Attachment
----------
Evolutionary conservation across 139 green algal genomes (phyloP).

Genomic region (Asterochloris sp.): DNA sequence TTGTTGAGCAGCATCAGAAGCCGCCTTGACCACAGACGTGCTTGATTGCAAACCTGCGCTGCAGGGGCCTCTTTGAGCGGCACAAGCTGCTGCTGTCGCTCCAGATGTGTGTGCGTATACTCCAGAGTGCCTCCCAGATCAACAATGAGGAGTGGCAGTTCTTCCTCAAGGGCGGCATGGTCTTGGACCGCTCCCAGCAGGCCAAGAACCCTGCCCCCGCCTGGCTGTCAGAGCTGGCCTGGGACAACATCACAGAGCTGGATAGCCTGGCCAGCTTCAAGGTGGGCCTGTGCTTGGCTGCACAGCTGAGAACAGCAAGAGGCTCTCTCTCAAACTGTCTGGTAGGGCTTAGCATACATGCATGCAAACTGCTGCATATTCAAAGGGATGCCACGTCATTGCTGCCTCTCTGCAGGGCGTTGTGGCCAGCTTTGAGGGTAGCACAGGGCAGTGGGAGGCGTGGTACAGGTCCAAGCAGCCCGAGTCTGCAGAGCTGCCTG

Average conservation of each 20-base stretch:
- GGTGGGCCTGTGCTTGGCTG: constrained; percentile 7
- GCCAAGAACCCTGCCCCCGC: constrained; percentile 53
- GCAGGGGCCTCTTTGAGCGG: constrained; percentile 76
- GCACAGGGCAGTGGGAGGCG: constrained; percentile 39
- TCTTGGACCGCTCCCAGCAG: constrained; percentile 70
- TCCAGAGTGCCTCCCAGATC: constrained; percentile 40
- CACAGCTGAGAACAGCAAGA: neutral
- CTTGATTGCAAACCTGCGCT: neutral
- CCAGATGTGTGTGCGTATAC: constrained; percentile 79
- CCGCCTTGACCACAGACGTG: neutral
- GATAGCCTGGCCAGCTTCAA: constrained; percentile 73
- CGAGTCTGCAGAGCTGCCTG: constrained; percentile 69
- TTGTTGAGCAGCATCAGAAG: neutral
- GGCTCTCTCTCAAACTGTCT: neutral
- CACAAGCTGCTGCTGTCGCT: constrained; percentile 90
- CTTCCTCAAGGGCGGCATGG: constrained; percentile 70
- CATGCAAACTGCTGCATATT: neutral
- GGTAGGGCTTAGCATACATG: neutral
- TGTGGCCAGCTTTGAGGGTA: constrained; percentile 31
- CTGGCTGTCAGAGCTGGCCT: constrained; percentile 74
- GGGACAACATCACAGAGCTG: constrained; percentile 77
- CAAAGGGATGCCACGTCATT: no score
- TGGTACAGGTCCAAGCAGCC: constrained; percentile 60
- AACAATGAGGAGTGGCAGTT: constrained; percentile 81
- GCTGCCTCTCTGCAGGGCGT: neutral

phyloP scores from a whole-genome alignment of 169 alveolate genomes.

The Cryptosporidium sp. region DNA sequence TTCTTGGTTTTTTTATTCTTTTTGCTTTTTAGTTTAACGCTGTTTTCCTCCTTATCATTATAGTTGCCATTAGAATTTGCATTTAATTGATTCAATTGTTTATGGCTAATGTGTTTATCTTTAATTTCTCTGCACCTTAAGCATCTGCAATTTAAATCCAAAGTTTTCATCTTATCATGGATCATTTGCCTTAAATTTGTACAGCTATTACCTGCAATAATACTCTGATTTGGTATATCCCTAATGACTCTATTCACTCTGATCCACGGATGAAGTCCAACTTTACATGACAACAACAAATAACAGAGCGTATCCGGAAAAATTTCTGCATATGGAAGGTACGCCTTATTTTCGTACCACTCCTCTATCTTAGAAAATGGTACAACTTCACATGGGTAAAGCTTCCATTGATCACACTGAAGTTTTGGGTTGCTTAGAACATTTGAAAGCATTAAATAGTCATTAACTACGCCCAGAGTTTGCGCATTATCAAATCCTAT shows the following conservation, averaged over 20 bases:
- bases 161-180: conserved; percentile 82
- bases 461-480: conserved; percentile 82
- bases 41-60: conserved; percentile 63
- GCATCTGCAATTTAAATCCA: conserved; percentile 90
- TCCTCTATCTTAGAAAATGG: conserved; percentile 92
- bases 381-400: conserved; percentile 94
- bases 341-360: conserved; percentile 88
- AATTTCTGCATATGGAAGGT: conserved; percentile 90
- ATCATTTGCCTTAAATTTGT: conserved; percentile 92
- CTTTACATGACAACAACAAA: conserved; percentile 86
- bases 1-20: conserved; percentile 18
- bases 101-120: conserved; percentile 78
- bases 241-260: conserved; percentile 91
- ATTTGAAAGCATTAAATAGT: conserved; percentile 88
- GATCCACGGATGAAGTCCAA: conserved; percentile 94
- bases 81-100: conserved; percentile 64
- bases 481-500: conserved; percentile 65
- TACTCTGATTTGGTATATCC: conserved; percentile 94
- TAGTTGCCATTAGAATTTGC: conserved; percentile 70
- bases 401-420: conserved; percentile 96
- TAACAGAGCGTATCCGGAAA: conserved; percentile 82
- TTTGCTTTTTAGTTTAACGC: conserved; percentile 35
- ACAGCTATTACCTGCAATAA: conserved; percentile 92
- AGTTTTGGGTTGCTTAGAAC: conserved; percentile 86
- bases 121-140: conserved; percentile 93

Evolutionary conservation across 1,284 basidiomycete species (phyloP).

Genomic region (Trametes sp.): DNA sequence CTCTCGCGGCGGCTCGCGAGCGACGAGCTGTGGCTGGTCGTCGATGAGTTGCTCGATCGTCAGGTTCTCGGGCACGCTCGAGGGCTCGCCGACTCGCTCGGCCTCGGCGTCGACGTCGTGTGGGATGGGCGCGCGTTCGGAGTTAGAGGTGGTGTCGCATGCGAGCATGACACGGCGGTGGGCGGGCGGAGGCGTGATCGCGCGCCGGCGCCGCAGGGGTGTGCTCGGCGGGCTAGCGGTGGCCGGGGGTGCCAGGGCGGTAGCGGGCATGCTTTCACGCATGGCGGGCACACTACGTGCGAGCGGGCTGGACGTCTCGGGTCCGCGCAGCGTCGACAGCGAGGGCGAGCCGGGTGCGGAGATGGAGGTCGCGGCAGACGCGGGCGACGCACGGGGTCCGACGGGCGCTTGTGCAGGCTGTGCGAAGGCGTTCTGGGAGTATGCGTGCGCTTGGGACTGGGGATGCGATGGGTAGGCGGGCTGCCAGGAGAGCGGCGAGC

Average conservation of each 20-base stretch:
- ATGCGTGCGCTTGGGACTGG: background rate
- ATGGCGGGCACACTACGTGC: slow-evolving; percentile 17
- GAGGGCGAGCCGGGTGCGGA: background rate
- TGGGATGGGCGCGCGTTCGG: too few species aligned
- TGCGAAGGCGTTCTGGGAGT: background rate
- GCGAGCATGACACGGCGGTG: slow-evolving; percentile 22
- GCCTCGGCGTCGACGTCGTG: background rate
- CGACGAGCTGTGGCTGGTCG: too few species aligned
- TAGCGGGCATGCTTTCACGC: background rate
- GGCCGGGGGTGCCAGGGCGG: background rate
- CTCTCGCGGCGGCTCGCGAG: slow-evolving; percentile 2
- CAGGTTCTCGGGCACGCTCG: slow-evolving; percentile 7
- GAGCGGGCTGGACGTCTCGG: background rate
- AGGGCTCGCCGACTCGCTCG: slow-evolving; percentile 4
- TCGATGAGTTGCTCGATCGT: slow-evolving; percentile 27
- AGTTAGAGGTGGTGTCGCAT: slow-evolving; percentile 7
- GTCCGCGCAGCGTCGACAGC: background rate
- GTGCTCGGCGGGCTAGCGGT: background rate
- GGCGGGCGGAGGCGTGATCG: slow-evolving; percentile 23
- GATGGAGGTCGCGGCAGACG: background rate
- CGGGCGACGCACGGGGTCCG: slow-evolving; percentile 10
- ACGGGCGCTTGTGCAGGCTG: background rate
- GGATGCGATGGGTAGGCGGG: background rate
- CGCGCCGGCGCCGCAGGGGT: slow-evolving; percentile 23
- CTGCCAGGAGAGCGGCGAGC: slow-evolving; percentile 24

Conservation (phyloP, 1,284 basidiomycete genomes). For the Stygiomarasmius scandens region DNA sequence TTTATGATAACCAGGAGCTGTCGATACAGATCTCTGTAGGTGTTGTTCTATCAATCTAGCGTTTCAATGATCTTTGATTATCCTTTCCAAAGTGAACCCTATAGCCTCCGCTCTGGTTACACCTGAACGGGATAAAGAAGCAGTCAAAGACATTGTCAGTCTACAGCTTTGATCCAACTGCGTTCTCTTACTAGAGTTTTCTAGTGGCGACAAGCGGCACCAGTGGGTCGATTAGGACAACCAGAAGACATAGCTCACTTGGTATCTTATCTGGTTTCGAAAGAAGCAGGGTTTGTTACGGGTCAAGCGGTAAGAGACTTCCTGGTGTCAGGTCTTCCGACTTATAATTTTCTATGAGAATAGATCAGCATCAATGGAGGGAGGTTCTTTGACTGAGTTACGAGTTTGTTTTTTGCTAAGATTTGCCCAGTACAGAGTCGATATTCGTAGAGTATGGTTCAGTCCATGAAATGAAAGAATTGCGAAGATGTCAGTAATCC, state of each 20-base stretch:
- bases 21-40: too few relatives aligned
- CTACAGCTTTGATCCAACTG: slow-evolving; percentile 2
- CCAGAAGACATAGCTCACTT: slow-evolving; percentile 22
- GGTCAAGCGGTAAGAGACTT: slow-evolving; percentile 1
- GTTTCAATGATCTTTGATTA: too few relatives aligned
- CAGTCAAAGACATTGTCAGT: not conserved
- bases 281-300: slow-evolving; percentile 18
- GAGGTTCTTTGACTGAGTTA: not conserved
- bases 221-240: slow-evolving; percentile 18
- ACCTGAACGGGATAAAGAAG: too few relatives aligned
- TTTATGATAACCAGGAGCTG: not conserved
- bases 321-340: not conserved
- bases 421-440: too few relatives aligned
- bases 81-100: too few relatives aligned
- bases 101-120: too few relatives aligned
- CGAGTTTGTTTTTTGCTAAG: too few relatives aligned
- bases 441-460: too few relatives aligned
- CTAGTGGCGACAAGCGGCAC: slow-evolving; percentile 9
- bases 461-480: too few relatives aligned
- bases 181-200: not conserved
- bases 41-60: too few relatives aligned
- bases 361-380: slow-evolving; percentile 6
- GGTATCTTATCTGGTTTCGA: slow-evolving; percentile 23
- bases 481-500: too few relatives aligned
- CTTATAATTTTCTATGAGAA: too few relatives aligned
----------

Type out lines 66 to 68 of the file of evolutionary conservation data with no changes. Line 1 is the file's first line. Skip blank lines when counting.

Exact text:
- CGACGAGCTGTGGCTGGTCG: too few species aligned
- TAGCGGGCATGCTTTCACGC: background rate
- GGCCGGGGGTGCCAGGGCGG: background rate